rootsh (1) - Linux Manuals
rootsh: a logging wrapper for shells
NAMErootsh - a logging wrapper for shells
SYNOPSISrootsh [OPTION]... [--] [COMMANDS]
Start a shell with logging of input/output. Rootsh must be started via sudo if you want to become root. It does not raise your privileges on it's own. You can run rootsh as a standalone application if you only want to log your own user's session. If you call rootsh with additional commands, these will be passed to the shell.
- -i, --initial
- Make the shell a login shell
- -u, --user=USER
- Run the shell as a non-root user
- -f, --logfile=FILE
- Name of the file you want to write the logs (standalone only)
- -d, --logdir=DIR
- Directory where you want your logfile written (standalone only)
- Switch off logging to a file (standalone only)
- Switch off logging to syslog (standalone only)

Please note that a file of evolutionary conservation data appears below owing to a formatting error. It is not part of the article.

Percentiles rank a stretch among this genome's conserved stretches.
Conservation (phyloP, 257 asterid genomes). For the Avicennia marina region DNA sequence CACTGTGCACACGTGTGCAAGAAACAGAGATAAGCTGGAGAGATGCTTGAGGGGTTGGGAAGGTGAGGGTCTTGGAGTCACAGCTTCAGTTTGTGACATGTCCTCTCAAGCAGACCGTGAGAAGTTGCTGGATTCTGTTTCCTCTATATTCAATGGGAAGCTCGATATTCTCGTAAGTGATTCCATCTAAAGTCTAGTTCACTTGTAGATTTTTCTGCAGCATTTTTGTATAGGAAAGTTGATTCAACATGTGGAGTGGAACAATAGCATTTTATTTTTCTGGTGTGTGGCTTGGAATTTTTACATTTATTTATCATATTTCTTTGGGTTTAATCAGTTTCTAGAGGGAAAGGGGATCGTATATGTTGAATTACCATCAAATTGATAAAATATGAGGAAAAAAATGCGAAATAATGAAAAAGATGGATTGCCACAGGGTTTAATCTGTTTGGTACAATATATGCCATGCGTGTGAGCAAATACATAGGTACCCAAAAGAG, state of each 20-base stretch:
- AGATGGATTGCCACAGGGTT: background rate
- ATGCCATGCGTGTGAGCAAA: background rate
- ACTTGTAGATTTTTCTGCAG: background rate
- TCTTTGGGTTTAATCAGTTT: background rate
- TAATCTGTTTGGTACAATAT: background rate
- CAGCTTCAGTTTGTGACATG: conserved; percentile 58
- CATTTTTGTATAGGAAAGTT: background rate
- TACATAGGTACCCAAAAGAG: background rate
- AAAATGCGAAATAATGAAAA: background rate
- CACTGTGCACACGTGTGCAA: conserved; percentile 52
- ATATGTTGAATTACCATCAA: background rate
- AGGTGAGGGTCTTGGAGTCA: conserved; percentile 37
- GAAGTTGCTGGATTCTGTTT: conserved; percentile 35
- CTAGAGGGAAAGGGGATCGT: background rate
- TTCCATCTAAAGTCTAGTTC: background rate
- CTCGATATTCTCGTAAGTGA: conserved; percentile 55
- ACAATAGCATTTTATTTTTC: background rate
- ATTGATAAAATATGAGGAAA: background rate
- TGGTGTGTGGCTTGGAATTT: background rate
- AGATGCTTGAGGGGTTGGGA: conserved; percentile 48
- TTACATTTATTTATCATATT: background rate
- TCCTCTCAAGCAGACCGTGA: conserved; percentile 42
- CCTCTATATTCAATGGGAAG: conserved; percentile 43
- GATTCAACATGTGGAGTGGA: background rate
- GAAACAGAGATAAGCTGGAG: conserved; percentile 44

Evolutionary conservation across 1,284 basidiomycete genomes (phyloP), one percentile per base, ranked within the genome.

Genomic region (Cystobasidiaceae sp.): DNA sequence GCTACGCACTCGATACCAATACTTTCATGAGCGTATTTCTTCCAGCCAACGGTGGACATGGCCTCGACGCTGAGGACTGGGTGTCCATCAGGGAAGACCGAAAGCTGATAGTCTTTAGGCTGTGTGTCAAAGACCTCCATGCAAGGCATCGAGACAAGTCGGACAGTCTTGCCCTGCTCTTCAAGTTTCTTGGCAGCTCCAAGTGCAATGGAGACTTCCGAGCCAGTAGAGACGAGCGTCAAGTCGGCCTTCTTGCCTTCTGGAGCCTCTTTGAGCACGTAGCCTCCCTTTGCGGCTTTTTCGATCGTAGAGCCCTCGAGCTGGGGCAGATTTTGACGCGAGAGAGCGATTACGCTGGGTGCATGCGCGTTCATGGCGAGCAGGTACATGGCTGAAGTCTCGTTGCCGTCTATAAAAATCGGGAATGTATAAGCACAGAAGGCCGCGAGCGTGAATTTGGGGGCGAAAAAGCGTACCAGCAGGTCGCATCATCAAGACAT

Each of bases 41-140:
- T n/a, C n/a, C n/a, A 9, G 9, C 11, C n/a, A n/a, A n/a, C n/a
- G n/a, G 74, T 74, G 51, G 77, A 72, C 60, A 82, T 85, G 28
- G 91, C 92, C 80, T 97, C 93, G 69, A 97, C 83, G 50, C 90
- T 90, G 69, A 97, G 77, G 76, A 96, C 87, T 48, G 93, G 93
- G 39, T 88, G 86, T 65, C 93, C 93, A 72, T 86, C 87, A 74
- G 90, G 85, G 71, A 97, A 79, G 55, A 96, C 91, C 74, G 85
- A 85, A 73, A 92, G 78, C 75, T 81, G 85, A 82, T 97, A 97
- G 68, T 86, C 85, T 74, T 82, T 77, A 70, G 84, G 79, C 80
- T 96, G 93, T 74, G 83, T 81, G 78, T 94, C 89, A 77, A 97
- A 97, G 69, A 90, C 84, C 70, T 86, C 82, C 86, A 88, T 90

- -h, --help
- Display this help and exit
- -V, --version
- Output version and capability information and exit
- Stop scanning for command line options. Everything found after -- will be passed to the shell with -c
- sudo rootsh
- Start a logged root shell
- sudo rootsh -u oracle
- Start a logged shell in the context of user oracle.
- rootsh -f mysession.log --no-syslog
- Start a new shell for your user id, write protocol into mysession.log, do not send anything to syslog. This is identical to "script -f mysession.log"
- rootsh -i -u oracle lsnrctl stop
- Run command "lsnrctl stop" as user oracle. (this will call sh -c "lsnrctl stop")
- rootsh -i -u oracle -- ls -l
- Run command "ls -l" as user oracle. (this will call sh -c "ls -l")
REPORTING BUGSReport bugs to Corey Henderson <corman [at] cormander.com>
COPYRIGHTCopyright © 2007 Free Software Foundation, Inc.
This is free software; see the source for copying conditions. There is NO warranty; not even for MERCHANTABILITY or FITNESS FOR A PARTICULAR PURPOSE.